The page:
A large study suggests that Apple Vatch can detect a worrying irregular heartbeat at least sometimes – but experts say more work is needed to determine if the use of wearable technology to screen heart problems really helps.
More than 419,000 Apple Vatch users have applied for an unusual study, making it the largest ever investigated screening of seemingly healthy people for atrial fibrillation, a condition that if not treated eventually it can cause strokes.
Researchers at Stanford University reported on Saturday that the watch was not a panic flock of people, warning only half a percent of participants – about 2,100 – that they could have a problem.
But even among those who are labeled "it's not perfect," Dr. Richard Kovacs warned with the American College of Cardiology, who was not involved in the studio.
People who received the warning should have consulted with a physician who studied via telemedicine and then carried the next ECG patch to measure heart activity for the following week to determine the accuracy of the clock. Some have skipped virtual control to consult with their doctors; A total of 57% sought medical assistance.
Among those who followed the ECG through the study, the third had atrial fibrillation, according to preliminary results presented at the American College of Cardiologists at Nev Orleans.
A-fib tends to come and go, and a tracking week may have missed some cases, said Stanford's leading researcher, Mint Turakhia. But if the clock detected another irregular heartbeat while someone was wearing an ECG patch, 84% of the time was really an a-fib, he said.
"This study, which we consider to be very encouraging evidence that the device, Apple Vatch, can be used to detect a-fibers and tell people when additional monitoring or testing is needed," said Dr Lloyd Minor, Dean of Stanford Medicine.
Other cardiologists say the study, funded by Apple, suggests that screening with carrier technology can eventually be technically achieved, but much more research is needed.
"I would not advise this to the entire general population," said Dr. Valentin Fuster, director of Mount Sinai Hearta in New York and former president of the American Heart Association, who was not involved in the studio. Instead, he would like to test it with older people with risk factors such as high blood pressure.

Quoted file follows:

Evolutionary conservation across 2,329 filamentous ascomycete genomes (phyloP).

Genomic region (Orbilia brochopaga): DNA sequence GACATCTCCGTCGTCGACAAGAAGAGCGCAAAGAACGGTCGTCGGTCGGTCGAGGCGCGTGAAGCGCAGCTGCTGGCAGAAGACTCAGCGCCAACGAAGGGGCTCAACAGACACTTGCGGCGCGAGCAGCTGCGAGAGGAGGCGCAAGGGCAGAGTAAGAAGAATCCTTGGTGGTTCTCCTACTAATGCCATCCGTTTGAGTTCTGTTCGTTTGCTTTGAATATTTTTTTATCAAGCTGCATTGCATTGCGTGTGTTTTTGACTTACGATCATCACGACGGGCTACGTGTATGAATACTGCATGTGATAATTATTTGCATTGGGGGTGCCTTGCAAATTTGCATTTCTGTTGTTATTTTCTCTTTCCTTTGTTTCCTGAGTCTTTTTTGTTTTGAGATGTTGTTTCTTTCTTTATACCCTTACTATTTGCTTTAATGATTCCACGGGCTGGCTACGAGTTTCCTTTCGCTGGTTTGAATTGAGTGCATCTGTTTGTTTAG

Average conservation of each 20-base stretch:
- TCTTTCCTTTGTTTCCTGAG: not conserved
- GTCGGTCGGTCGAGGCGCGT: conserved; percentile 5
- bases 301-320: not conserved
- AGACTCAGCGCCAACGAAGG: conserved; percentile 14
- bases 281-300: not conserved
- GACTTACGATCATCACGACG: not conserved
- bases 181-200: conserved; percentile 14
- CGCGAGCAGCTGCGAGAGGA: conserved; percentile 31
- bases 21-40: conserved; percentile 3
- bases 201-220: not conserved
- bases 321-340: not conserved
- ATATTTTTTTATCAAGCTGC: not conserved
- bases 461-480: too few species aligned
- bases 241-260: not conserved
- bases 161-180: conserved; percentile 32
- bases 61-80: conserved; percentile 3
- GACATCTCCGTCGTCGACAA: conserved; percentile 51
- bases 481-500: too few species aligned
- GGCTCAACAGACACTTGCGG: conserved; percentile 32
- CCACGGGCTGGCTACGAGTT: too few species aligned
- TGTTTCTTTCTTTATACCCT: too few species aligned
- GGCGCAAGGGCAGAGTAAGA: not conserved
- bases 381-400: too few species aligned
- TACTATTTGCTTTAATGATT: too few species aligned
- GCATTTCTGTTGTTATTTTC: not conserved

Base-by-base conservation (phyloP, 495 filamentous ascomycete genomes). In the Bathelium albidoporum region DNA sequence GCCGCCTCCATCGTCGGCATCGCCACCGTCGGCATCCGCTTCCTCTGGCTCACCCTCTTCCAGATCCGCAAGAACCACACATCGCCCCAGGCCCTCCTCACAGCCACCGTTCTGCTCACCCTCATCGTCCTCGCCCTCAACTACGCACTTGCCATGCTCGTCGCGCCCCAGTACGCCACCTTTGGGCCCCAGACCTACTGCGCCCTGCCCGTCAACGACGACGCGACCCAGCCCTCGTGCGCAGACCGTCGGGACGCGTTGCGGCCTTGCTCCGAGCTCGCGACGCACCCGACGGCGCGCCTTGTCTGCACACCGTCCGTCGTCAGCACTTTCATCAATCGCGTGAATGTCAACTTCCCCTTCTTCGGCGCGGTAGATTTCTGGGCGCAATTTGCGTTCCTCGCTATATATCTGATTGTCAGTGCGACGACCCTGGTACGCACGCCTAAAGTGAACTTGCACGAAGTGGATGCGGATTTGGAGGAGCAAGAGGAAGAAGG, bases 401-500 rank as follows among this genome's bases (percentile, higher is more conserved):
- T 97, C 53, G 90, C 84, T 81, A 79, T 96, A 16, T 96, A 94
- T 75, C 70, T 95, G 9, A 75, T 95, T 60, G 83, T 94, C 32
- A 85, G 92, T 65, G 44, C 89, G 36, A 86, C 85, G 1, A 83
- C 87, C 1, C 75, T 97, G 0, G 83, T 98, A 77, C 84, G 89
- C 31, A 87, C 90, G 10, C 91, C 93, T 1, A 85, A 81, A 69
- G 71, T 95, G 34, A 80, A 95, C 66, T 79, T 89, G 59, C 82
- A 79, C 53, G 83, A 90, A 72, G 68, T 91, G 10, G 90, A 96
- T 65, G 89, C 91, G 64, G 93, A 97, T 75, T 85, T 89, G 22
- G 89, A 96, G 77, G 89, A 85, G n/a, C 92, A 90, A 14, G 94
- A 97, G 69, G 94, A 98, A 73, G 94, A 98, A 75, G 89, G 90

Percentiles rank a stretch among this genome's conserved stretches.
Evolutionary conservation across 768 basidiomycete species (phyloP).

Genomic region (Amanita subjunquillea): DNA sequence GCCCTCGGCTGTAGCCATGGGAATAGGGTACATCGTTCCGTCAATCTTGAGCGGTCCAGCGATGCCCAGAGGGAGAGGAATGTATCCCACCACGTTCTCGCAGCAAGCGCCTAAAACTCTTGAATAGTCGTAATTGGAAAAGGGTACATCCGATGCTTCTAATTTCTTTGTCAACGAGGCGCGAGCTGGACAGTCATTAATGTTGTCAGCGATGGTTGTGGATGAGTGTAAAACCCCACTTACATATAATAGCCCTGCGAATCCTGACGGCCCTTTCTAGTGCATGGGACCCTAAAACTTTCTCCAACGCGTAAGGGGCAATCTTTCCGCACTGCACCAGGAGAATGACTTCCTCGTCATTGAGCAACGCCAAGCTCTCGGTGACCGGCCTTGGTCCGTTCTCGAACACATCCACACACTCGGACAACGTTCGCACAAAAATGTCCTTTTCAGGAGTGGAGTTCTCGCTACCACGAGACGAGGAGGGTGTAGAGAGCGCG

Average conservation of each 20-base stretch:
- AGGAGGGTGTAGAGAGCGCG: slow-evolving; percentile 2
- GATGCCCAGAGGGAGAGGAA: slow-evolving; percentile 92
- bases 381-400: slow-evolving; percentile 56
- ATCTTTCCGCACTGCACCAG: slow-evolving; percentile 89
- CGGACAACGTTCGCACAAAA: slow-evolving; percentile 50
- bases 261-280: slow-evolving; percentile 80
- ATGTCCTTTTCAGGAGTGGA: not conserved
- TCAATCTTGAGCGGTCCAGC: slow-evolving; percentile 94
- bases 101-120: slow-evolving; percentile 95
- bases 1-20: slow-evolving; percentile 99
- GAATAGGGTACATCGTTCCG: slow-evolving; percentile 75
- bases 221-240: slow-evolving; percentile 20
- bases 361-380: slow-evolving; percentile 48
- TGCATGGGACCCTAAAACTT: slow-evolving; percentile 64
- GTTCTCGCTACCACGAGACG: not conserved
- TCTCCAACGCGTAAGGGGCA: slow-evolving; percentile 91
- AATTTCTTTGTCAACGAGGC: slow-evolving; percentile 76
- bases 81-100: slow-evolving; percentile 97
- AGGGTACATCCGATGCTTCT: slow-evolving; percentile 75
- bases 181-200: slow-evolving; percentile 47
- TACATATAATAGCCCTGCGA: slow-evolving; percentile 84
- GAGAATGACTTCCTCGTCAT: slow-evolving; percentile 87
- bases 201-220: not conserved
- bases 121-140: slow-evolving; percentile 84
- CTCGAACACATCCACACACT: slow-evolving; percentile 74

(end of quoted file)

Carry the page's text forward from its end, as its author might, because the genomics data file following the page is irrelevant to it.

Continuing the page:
What is atrial fibrillation?
A-fib appears when the upper heart chambers, which are called atriums, withdraw from synchronization by pumping at the bottom of the chamber. Sometimes patients feel a flicker or racing heart, but they are not aware of episodes many times.
Sometimes the heart returns to the rhythm itself. Other patients get an electric shock to get back into the rhythm, or blood thinners are prescribed to prevent blood clots that cause a stroke that is not treated. A-fib causes 130,000 deaths and 750,000 hospitalized annually in the United States.
How do doctors check it?
A-fib is the most common in older adults, and other risks include high blood pressure or family history of arrhythmias. But routine screening is not recommended for people without symptoms. Studies have not yet proven that early detection from screening would prevent enough strokes to overcome the risks of unnecessary testing or excessive treatment.
How does Apple look at it?
The mobile application uses an optical sensor on certain clock versions to analyze pulse rate data. If it detects enough variation in relation to the rhythm over a period of 48 hours, the user receives a warning of an irregular heartbeat.
The latest version of Apple Vatch also allows carriers to push the button to take ECG and share readings with doctors. Saturday's study did not include watches with such abilities.
Does a new study show that mass search is a good idea?
Not. The study was designed to say that the clock was compared to the weekly standard ECG monitoring – not if the user's health improved because the screening revealed an arrhythmia. To prove that detection of a-fib early reduces the risk of stroke, it takes several years of study.
And since the study did not have a comparison group that received routine ECGs, there was no way to know if the clock missed problems with heartbeats, giving a false sense of security, Kovacs said.
A puzzling small number of alarms may be because the majority of the participants were young or middle-aged, and not the elderly who are at greatest risk of a-fibers, he said.
Lauran Neergaard, Associated Press
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